If your brain chemistry is right the illusion rules
So very true Prem.
Religions only concentrate on the question of purpose, or Why?
Though there is no rational reason to seek a purpose to things like the universe, because it doesn't provide answers to how to live the life we have. A divine purpose for existence offers us nothing for living, nor any explanation of how to survive.
Theists cannot understand this, as they think purpose is more important than understanding the reality of the present.
Which means that they put Faith (pretending to know things they do not know) ahead of Knowledge.
I often wonder how they would cope if we gave them some spears or arrows and shoved them into a forest or jungle to fend for themselves.
They would suddenly come to a realization that knowledge of how to hunt and prepare food and survive is more important than worrying about whether their lives have a purpose.
DD, I very much like your thoughts about survival outweighing purpose.
I get the impression that some theists are stuck on this because in their circle of logic design implies a purpose which, in turn, proves design. Also, it's easier if your "purpose" is neatly set out for you than to determine it for yourself.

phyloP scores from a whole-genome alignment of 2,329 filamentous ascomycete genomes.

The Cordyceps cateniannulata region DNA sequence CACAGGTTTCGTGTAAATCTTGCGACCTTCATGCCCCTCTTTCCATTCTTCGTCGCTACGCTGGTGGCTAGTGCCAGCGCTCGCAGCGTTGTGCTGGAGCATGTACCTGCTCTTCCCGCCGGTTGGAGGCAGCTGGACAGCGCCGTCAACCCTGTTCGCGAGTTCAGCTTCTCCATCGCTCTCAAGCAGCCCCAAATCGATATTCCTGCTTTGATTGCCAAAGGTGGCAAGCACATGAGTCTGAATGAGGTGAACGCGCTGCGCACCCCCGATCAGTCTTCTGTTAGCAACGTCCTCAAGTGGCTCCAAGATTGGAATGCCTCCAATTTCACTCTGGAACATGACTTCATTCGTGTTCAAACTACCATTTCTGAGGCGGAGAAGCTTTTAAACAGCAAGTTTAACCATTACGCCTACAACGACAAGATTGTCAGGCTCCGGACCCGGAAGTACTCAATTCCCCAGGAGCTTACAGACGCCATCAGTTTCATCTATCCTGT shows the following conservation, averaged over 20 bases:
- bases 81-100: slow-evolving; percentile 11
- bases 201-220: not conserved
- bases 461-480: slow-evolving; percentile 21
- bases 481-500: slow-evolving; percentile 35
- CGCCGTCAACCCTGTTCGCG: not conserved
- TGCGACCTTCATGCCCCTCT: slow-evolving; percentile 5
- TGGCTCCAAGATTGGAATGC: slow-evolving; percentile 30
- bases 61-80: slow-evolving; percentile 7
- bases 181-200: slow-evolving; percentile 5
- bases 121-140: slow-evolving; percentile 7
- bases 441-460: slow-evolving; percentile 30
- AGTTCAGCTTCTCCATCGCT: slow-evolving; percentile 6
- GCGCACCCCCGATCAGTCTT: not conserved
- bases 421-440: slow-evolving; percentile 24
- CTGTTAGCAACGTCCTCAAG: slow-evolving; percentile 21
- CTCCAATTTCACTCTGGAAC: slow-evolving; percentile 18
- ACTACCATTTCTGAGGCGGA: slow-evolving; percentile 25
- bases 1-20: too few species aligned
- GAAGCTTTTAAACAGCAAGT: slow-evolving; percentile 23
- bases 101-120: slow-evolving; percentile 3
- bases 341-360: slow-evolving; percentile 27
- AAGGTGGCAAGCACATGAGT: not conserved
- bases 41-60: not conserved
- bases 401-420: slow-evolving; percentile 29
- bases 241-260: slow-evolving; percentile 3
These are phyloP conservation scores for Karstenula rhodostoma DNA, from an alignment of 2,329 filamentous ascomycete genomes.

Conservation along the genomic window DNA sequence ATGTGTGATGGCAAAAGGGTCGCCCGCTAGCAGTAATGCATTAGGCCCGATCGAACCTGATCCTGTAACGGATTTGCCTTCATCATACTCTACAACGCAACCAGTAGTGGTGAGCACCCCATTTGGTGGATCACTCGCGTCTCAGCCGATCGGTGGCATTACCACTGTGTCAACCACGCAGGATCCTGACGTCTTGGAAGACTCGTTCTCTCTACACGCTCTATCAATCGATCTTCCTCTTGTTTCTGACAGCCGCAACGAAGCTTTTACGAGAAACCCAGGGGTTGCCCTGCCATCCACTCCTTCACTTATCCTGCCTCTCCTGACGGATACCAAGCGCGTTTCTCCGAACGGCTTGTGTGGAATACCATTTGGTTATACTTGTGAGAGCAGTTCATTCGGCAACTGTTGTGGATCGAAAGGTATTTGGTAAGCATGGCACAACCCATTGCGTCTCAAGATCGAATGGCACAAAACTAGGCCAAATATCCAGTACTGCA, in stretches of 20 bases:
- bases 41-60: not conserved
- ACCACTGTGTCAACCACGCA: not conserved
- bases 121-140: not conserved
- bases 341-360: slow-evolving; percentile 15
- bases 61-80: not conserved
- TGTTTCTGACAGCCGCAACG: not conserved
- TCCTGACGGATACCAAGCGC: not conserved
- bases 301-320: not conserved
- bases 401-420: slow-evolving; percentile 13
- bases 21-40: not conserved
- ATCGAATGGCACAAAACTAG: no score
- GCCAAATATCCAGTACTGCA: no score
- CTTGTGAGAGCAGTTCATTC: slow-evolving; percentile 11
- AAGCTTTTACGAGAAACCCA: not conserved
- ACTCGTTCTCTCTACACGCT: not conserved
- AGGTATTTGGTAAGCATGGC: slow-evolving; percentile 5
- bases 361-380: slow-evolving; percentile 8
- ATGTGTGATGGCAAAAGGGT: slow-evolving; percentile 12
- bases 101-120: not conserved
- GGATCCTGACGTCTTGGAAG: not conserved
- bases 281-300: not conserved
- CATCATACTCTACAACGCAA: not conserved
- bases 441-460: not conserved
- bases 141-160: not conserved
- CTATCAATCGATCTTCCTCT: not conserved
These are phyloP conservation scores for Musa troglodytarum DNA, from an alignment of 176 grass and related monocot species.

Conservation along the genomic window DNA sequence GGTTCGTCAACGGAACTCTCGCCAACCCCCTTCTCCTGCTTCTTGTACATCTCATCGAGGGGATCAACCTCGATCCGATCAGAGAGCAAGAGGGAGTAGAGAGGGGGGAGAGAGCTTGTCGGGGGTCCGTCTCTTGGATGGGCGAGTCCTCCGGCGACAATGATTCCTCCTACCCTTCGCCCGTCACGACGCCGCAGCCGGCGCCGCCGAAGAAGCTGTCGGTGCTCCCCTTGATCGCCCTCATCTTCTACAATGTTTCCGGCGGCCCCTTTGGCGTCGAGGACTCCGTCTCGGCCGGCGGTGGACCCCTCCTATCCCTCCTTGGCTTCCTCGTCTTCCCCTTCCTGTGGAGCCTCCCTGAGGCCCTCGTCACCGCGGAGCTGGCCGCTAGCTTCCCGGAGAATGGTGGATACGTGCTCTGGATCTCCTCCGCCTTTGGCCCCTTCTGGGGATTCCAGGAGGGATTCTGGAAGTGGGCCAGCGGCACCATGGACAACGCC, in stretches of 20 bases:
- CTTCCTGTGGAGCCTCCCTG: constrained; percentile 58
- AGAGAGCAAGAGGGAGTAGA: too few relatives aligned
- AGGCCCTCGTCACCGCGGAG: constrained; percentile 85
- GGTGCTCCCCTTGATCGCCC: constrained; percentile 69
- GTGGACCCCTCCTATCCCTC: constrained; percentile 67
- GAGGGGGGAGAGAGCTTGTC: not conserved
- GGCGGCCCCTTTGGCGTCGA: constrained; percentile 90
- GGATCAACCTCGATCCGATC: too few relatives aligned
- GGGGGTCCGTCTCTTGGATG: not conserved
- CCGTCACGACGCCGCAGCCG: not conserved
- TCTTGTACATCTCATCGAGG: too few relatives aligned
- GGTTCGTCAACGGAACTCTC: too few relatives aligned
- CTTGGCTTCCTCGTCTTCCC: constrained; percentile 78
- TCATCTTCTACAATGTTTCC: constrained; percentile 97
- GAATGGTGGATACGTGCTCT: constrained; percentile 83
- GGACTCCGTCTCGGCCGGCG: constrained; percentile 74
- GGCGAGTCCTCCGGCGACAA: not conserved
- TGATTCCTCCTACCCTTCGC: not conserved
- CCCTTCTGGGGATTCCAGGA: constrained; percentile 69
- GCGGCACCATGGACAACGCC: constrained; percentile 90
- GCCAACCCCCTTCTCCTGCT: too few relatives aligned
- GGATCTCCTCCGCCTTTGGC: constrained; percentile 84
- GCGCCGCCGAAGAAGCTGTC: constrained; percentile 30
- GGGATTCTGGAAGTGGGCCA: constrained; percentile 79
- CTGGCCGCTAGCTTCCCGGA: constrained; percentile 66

Personally I am focussed on contentment. I think the Epicureans had it right.
Michael, I agree that evolution dances with DNA to create a string of ever-changing life-forms. I also agree there is no god who assigns purpose or meaning. Because there is no evidence of god existing, and because Homo sapiens is a part of a DNA string, and although we are human and think of ourselves as superior to other apes, the reality is, humans are only 3% DNA different than the nearest ape. If there is no god, there is no assigned meaning or purpose. If there is no assigned meaning or purpose, it is the opportunity and responsibility of each human to define his or her own meaning and purpose.
Too many people let life just happen to them instead of choosing how they live. When you raise the question of purpose, everyone begins to think of big overarching questions, but often the mistakes we make are on a much more mundane level of not living deliberately every day.
Frittering away time on social media, even Atheist Nexus, does not always contribute to my well being. Spending money and time carelessly hurts you in the end. Letting friendships lapse and neglecting your health are common errors. If you can't handle the little things how can you expect to tackle larger issues in your life?
A good exercise is to try, just for one day, to do everything you do deliberately, consciously, intentionally—beginning with the smallest things in life. It may sound silly, but my day begins with making my bed, a thing I learned at home as a child and have done almost all my life. I do it deliberately so that it's neat and straight. That's a good start to the day.
Good advice Doc!